~ Posted by Robert Butler, November 28th 2012
The Natural History Museum in London has a collection of 7m specimens, but a new permanent exhibition (which is free) displays just 22 objects. The "Treasures" in the Cadogan Gallery—which used to be the canteen—include a Neanderthal skull, a dodo skeleton, a moon rock from the last Apollo space mission (about 3.7 billion years old), a dwarf-elephant tooth, an emperor-penguin egg and Charles Darwin's pigeons. The exhibition opens this Friday, but a grand preview took place last night and the great auk and Guy the gorilla found themselves competing for attention with a new global celebrity.
More than 350 people, including many of the great and the good, gathered around the skeleton of the large diplodocus in the central hall, where they drank champagne and blackberry gin and tonics. Waiters in tunics served morsels of lamb cutlets with pickled fennel, salmon confit, guinea fowl with spiced lentils and seabass with kelp risotto. The hubbub of conversation ("You're an old rocker, did you go to the Stones last night?") drowned out the female string quartet determinedly playing Mozart.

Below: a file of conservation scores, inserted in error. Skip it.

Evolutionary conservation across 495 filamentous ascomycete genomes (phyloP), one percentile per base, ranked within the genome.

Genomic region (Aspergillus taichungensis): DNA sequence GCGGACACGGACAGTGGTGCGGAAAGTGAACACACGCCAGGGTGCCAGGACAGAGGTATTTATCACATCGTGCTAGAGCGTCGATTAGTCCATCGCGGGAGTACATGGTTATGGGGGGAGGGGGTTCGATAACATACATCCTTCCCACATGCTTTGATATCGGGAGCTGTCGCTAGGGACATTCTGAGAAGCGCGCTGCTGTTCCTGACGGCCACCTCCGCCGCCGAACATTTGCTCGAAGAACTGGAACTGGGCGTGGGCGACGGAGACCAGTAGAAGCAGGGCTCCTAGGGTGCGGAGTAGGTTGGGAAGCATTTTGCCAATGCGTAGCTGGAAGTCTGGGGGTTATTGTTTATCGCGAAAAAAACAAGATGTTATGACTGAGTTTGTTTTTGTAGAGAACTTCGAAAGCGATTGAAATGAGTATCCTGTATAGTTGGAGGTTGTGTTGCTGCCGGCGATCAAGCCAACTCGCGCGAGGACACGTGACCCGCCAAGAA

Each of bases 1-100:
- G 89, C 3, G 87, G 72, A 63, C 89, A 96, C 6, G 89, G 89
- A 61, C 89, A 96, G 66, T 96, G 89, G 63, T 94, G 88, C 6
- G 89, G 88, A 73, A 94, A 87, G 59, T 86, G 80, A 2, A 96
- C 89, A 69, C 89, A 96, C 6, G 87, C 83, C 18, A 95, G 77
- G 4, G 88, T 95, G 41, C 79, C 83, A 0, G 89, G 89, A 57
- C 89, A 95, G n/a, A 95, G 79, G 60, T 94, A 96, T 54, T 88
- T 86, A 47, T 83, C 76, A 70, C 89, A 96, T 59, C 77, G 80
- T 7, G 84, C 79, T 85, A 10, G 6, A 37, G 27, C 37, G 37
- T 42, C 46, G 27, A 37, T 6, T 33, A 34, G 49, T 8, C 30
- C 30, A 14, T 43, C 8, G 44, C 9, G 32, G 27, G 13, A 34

After an hour, a middle-aged man and a young woman descended the main staircase decorated with four large vases of flowers. It might have been a dad taking his demure daughter to her graduation ceremony. This was Dr Michael Dixon, director of the museum, wearing a dark suit and red tie, and the Duchess of Cambridge, wearing—as the Dail Mail reported today—a £1,400 emerald-green silk Mulberry dress, "buttoned high, belted at the waist and gathered at the wrists creating a balloon sleeve". As Dr Dixon spoke, the Duchess stood to one side, her hands clasped in front of her, repeatedly flicking the fringe away from her eyes and biting her lower lip. The fringe was an event in itself. Today BBC Radio 4 reported that her new retro hairstyle was a return to the 1970s and "Charlie's Angels".
The Duchess made a brief speech, saying: "William and I are just two of millions of people who have passed through these doors, and marvelled at the spectacular wonders of the natural world." Then she pulled back some small grey curtains to unveil a plaque, and was gone.
Robert Butler is online editor of Intelligent Life